It is easy this day and age to believe violent crime is out of control. Take a look at any news story, the headlines of the evening paper, or listen to a radio news report and there will likely be several reports of violent crime in your area or nationally. The media is often attributed with over reporting these types of statistics. Do not let this scare you. In fact, according to the FBI Uniform Crime Reports, violent crime has been steadily decreasing. (FBI Uniform Crime Report, Preliminary Semiannual Crime Report). This has been the trending since the 1970s.
Because it seems (at least in the news) violence is a first response to every problem in life, it is a common misconception among many people that it is, or should be, a crime to posses any item that is labeled, or by design, “inherently dangerous”. Agree? Disagree? Take a test: Think of a man standing on the front porch of his home holding a shotgun with it pointed in the air; walking through green space with a can of gas and matches; revving a chain saw with nothing nearby to cut down or trim. Seem like a criminal act is going on? Well, the answer is “no”. These are (probably) misconceived ideas and/or plain weird, but are they criminal? Again, NO.
In an effort to guide the citizenry it serves, the Indiana State and Federal appellate Courts have squarely addressed these very issues. The Seventh Circuit Court of Appeals recently ruled that possessing a machine gun by itself is not a violent crime. United States of America v. Micahel L. Brock, 11-3473 (2013). Furthermore, it is not a crime to be around a dangerous item. In Malone v. State of Indiana, 882 N.E.2d 784, the Indiana Court of Appeals held that police officers could not seize a handgun from an individual who was standing on his porch, without a search warrant or without a reasonable basis for believing that a crime was about to be committed, which is an exception to a search warrant signed by a neutral magistrate or judge for a police officer to search, known as “exigent circumstances”. Merely having a police 911 call about a man on his porch having a gun did not give the responding police officers the right to enter the property, arrest, detain or remove the weapon from the person on his or her private property.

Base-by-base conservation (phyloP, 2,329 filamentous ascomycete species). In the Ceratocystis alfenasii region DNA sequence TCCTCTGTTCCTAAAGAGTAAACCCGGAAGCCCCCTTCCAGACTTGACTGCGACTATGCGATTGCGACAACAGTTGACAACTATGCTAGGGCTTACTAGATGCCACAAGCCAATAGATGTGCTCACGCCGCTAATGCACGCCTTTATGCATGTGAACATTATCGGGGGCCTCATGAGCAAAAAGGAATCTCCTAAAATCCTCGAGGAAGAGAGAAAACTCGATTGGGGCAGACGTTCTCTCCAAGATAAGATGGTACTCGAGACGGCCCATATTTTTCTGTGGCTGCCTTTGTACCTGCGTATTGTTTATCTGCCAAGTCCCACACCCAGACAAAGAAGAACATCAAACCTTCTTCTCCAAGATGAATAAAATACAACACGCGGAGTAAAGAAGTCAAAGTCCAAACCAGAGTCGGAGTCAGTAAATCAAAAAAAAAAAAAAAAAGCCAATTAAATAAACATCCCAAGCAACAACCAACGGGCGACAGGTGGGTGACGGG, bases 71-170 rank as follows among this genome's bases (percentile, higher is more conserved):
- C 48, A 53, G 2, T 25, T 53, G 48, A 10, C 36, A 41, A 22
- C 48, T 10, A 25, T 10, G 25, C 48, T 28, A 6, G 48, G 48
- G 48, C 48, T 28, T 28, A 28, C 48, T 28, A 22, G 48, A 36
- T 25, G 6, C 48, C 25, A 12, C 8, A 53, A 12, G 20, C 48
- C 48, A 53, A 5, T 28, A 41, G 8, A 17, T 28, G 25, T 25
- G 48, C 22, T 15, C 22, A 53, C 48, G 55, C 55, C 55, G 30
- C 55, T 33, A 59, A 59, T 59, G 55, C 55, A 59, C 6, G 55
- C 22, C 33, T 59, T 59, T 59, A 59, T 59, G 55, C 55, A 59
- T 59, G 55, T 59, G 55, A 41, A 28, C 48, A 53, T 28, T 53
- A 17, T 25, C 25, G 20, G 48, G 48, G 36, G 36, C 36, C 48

Inherently dangerous items/materials only become illegal as used and a crime is committed when they cross the threshold to inappropriate or dangerous operation or use; and police officers can only act to search if they otherwise believe that criminal activity is afoot. Understanding this important distinction aids citizens following the law and police officers all of whom operate in areas with these items where the atmosphere may be politically or socially charged or just misunderstood. Being weird, or doing strange things, is not a crime. Nevertheless, doing upsetting things for the sake of doing them may not be crime, but remember that does not make it right to do so. Knowing this makes you a contributing member of society who tries to understand and follow our laws, whether you are a citizen, police officer, judge, prosecutor or member of a jury. We are all on the same side to make our society safe and free.
We hope this blog post has helped you to understand a little bit more about violent crimes and inherently dangerous items and what is illegal and criminal related to such. If it has done so, this blog post has met its purposes. Ciyou & Dixon, P.C. attorneys practice civil and criminal law throughout the State of Indiana and consult nationally on gun law. This blog post was written by attorney Bryan L. Ciyou.